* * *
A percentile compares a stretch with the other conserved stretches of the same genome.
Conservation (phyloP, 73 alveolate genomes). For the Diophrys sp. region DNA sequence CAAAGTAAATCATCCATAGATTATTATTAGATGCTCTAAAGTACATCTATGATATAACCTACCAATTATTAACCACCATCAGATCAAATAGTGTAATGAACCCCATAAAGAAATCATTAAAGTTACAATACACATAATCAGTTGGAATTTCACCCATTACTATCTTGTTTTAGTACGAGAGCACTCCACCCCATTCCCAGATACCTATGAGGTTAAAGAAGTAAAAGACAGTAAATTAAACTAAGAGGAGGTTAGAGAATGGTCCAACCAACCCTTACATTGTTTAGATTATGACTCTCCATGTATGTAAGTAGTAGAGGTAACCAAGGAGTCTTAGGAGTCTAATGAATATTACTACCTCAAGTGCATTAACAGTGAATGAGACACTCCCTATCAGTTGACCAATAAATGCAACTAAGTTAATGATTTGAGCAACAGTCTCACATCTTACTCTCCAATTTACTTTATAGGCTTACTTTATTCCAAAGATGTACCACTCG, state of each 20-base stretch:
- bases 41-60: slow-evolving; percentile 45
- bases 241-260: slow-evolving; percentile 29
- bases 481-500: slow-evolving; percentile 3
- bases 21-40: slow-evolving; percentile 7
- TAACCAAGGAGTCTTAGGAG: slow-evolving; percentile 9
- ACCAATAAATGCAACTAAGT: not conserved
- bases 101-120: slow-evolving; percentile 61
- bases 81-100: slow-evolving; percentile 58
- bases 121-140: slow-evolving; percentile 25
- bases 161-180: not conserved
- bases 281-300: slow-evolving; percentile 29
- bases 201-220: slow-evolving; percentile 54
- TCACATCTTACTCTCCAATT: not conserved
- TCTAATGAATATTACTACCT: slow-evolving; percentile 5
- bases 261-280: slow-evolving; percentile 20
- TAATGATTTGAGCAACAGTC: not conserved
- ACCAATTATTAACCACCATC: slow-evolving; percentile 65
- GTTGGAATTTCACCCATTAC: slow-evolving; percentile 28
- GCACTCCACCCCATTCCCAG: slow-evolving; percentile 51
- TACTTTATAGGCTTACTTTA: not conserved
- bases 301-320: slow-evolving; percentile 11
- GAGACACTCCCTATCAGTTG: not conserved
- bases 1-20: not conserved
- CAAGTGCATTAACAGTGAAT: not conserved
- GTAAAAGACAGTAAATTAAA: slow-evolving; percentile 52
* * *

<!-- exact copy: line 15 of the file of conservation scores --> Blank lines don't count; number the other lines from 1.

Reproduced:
- TCACATCTTACTCTCCAATT: not conserved